Conclusion: Swedish MAE is characterised by flexibility and a broad supply of courses. However, there is a clear focus on certain vocational areas – mainly within the municipal organisation. This gives reason to question whether publicly funded VET for adults should mainly prepare participants for publicly funded labour-market sectors, or whether other sectors could also benefit from newly trained adults. Since vocational training within MAE is of great importance for immigrants' establishment in the labour market, there is a risk that unilateral investments in certain vocations will limit immigrants' career opportunities.

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  • 179.
    Andersson, Per
    et al.
    Linköping University, Department of Behavioural Sciences and Learning, Education and Adult Learning. Linköping University, Faculty of Educational Sciences.
    Muhrman, Karolina
    Linköping University, Department of Behavioural Sciences and Learning, Education and Adult Learning. Linköping University, Faculty of Educational Sciences.
    The local organisation of vocational adult education in Sweden2021In: Pathways in Vocational Education and Training and Lifelong Learning / [ed] C. Nägele, B.E. Stalder, & M. Weich, European Research Network on Vocational Education and Training, VETNET, University of Applied Sciences and Arts Northwestern Switzerland and Bern University of Teacher Education , 2021, p. 51-55Conference paper (Refereed)
    Abstract [en]

    This study concerns vocational education and training (VET) on upper-secondary level within Swedish municipal adult education (MAE). The paper aims to show how such VET is organised locally and what the arguments are for different ways of organising. Furthermore, the aim is to analyse how national education policy is enacted in local vocational adult education. The data consist of documents presenting relevant national policies on adult education, particularly concerning VET, and semi-structured interviews with local politicians, heads of adult education, and educational counsellors. The findings show how VET for adults is organised in different ways and with different types of provider. Employability and integration are the main arguments for a focus on VET in MAE. Enactment of national policy is seen in the flexibility of provision of MAE, but also in focus on VET, and regional cooperation in developing VET for adults. The study concludes that the enactment of national policy initiatives on VET in MAE means a strengthening of the position of VET in the Swedish system of adult education arranged by local municipalities. However, the priority of a limited number of vocational sectors in MAE is questioned.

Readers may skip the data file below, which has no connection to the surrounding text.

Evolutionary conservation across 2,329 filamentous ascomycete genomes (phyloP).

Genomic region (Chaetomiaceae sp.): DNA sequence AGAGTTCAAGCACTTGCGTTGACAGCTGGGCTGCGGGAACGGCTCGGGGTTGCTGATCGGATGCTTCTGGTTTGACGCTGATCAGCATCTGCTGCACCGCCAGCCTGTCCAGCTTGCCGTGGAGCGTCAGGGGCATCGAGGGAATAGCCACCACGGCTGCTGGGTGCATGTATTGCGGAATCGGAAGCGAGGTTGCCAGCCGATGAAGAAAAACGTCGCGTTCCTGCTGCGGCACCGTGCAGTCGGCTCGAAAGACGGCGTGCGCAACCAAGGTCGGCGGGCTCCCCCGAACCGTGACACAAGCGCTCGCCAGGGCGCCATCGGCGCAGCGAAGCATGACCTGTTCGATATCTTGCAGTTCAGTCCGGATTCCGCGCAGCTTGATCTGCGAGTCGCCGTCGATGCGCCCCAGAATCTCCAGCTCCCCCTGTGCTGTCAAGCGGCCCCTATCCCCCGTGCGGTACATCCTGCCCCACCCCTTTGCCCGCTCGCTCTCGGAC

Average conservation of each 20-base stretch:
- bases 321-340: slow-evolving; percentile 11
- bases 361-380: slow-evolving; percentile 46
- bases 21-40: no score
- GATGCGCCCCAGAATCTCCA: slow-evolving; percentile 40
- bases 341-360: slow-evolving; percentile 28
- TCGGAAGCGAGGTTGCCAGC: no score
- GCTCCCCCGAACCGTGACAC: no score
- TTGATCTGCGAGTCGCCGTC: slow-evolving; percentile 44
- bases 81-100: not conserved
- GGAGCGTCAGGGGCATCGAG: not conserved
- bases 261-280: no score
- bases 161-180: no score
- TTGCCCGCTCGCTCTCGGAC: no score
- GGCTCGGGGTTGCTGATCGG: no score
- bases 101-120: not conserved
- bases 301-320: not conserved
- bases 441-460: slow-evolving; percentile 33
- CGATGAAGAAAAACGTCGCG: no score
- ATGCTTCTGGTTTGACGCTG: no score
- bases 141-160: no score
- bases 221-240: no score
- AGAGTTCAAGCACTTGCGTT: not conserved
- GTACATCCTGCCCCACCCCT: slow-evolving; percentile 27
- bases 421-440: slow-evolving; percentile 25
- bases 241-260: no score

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  • 180.
    Andersson, Per
    et al.
    Linköping University, Department of Behavioural Sciences and Learning, Education and Adult Learning. Linköping University, Faculty of Educational Sciences.
    Nissinen, Kari
    University of Jyväskylä .
    The difference between actual skills and formal qualifications: Potential for recognition of prior learning (RPL), or need for recurrent education?2016Conference paper (Other academic)
    Abstract [en]

    Our level of skills is associated with our educational level. However, even if there is correlation between actual skills level and educational level, the skills level varies also within a group with the same educational level. Recognition of prior learning (RPL) is a tool in adult and higher education, particularly aiming at giving recognition to actual skills and competencies not reflected in formal qualifications. RPL has been questioned, described as a measure mainly promoted in policy but with a comparably low demand in practice. This paper aims at analysing the potential for RPL, through identifying differences between groups with varying literacy and numeracy skills levels, but with same or similar educational level/formal qualifications. This analysis will identify this potential for RPL in the group with higher skills level than expected, ‘overachievers’, but also the need for recurrent education among those with lower skills levels than expected, the ‘underachievers’.